Dessuant Bone, Multi-Disciplinary Designers
Product designer Marie Dessuant and graphic designer Philip Bone met in 2010 as fellow residents at Fabrica, the Italian design research center, but their professional paths diverged for a spell afterwards. They both moved to London, but Dessuant took a job as head of design for for the furniture brand Another Country, while Bone went on to work at Wallpaper magazine and Reiss. This spring, the pair finally decided to team up to start the studio Dessuant Bone, now based in Paris, where they tackle projects that span their chosen disciplines — art direction and set design for Reiss, product design for Another Country (by whom Dessuant is still technically employed), and experimental object and furniture design for themselves. Their first official studio project, released last month, was the Bay Collection, which includes a large leaning ceramic vase, a flat vase resembling a cymbal, and a series of colorful silkscreened mirrors inspired by beach flags. Read on to see more of the duo’s work and find out what the future holds for their collaboration.
Describe your most recent project and how it was made.
“The last project we worked on was a scarf for the Velo Velo exhibition during the Salone del Mobile. We were asked, along with other designers and studios, to design to scarf inspired by cycling. We love to approach small briefs like this because they usually allow complete creative freedom. We decided to create a scarf based on the Maglia Rosa — the jersey worn by the winning rider in the Giro D’Italia — as the scarf was to be displayed in Milan. We loved the simplicity of the pink with the graphic colors of the Italian flag, and so we decided to play with these elements. The scarf is due to be exhibited at Gallery Bensimon during men’s fashion week, from June 25th to July 12.”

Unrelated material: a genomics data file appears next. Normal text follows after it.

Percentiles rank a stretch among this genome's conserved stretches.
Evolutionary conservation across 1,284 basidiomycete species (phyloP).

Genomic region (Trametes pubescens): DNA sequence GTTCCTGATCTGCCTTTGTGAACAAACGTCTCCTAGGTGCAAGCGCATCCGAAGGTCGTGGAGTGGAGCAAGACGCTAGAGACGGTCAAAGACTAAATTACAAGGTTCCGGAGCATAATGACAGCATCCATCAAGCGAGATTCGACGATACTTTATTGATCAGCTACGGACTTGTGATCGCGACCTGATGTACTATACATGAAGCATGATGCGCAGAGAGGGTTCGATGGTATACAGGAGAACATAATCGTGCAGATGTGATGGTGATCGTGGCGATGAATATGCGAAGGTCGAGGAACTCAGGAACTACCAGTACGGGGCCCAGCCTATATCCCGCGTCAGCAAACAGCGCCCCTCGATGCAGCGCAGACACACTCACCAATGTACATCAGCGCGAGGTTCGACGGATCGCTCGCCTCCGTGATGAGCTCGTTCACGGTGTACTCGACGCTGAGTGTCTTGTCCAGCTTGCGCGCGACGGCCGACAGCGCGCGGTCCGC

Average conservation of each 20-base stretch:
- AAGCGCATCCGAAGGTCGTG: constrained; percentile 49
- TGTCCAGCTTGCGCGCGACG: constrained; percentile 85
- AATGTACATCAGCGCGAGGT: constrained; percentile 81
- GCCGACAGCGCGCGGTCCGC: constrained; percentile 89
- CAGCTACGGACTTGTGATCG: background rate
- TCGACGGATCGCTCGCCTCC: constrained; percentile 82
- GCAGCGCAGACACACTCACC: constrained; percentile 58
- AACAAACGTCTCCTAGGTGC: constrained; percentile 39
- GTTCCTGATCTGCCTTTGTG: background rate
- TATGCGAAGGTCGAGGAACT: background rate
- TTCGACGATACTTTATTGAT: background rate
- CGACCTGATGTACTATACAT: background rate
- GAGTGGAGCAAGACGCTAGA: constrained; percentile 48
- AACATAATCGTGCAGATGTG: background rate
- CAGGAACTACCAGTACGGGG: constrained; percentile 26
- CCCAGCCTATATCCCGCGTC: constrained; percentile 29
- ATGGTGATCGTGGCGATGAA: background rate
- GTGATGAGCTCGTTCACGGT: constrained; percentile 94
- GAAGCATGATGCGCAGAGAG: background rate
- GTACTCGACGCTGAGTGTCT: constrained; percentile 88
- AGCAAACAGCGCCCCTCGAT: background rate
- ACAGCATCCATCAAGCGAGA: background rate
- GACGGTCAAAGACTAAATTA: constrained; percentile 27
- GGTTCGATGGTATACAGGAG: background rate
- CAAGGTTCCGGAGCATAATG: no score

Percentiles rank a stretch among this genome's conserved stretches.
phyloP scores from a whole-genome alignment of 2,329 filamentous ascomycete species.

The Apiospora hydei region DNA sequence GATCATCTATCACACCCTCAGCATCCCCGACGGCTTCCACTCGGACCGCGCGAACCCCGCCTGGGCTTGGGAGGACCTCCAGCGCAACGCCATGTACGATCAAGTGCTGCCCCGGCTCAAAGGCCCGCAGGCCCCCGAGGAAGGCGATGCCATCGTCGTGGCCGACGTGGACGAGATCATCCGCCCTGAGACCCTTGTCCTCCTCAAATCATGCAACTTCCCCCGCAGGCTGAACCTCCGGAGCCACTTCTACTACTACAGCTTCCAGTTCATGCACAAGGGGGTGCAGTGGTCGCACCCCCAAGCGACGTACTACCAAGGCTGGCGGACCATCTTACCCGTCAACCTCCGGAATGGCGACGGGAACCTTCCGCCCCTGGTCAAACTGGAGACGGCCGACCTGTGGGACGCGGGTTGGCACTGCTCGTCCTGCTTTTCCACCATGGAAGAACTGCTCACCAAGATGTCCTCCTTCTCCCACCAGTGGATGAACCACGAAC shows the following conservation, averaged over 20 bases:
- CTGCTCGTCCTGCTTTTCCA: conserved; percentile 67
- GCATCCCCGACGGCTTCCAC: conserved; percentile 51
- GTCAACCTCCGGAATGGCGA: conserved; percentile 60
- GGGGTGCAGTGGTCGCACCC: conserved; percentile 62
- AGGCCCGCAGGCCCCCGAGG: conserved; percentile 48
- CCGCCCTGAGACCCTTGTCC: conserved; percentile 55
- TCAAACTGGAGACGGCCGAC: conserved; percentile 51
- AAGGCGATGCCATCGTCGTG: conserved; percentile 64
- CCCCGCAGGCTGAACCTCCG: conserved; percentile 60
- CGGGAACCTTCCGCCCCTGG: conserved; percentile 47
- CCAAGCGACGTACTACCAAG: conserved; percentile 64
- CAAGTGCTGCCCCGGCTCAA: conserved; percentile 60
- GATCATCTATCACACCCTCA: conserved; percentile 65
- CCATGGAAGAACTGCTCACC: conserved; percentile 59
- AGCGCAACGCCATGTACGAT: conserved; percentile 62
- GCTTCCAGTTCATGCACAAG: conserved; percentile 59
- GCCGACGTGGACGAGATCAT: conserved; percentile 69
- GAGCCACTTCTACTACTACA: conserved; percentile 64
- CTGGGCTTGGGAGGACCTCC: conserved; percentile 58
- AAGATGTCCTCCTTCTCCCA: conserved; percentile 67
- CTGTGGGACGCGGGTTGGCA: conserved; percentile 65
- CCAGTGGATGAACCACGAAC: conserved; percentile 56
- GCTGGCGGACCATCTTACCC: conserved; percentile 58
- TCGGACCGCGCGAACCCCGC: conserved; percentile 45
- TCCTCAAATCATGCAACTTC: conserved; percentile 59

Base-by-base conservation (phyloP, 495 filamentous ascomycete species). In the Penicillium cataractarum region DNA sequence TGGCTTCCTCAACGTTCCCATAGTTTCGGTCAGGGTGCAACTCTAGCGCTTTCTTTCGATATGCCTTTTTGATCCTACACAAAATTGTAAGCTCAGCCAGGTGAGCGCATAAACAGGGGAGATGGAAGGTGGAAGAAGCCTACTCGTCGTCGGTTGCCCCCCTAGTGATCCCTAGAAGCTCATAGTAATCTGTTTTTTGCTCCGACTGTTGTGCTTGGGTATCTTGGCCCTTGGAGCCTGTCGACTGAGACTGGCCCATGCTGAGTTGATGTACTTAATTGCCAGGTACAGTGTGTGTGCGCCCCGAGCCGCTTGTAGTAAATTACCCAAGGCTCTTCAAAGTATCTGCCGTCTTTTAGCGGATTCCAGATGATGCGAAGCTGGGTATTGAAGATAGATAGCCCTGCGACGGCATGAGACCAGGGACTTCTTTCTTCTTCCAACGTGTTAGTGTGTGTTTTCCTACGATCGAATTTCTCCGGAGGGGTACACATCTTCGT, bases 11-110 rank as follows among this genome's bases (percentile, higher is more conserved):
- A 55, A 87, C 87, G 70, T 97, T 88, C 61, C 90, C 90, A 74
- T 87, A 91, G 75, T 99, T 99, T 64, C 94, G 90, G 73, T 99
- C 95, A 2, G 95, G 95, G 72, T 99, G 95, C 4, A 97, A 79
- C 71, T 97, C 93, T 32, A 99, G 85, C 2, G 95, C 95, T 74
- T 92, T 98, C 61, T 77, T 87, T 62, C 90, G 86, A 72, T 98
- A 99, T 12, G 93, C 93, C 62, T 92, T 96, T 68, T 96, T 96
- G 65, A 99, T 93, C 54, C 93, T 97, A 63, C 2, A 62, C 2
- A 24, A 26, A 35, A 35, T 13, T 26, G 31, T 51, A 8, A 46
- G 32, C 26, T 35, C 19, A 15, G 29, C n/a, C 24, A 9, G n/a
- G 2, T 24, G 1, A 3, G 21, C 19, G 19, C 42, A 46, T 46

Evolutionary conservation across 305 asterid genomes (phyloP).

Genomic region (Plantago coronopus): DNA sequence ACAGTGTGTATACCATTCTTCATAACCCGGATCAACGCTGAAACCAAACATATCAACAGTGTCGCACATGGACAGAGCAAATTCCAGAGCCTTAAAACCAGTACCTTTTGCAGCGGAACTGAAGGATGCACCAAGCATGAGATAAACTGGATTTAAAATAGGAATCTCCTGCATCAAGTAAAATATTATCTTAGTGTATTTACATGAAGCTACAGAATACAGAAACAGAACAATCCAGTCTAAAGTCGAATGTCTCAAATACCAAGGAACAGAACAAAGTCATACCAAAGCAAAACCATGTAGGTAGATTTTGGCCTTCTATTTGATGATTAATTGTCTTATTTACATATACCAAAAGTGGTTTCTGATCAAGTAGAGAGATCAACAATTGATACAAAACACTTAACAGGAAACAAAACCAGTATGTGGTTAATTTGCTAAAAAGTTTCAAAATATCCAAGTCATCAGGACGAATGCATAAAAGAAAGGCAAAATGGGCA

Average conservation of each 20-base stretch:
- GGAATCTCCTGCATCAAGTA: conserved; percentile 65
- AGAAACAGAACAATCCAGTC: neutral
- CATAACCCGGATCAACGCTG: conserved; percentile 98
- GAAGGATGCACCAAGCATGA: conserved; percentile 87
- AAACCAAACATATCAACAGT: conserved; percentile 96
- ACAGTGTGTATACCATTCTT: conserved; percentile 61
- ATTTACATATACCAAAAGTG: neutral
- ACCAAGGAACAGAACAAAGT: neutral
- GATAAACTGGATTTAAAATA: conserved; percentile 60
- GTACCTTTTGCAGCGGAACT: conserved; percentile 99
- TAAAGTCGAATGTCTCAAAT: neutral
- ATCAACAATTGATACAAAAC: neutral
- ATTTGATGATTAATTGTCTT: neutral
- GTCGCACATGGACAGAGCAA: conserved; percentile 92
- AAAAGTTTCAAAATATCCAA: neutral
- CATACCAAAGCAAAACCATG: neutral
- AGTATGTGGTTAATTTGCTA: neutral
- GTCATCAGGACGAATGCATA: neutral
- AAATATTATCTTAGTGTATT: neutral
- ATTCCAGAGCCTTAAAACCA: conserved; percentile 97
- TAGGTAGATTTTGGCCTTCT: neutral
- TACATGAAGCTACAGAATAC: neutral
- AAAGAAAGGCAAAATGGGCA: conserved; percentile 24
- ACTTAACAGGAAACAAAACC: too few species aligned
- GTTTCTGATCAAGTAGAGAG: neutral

Describe your next project and how you’re currently making it.
“Collection 22 is a series of 22 furniture pieces for a community center in the suburb of Paris (la Maison de quartier Sémard in Saint Denis). As a starting point, we preferred to think about the production and manufacturing of the pieces. In order to create more links between the inhabitants and to highlight wood craft, we decided to work with local cabinetmakers and carpenters at the local high school.
“Not working with a classic workshop allowed us to design the furniture with a more sophisticated construction and to make the pieces unique. We created a pattern using the traditional technique of marquetry in a contemporary way, making it evolve differently on each piece with large triangular tint areas in light oak contrasting softly with the main structure in sycamore. In order to maximize the visibility of this project, we designed a visual identity and we are documenting with photos and videos the process of making and exchange with the students.”
Tell us one thing that’s been inspiring you lately and why.
“Although myself and Marie have been working as designers for 8 years now — some of that time for ourselves and some working for brands — we’re a new studio, so for us it’s been inspiring starting our own thing. It’s great to have the time to think about how you want to approach the industry, how you want to be perceived, and how to define yourself separately from all the other designers and studios out there. It’s a really inspirational time because there are so many things we’d like to achieve, and so many people we’d like to work with.” (Pictured: the duo’s Bay Collection.)
Show us your studio and tell us what you like about it.
We really love our studio because its our first together!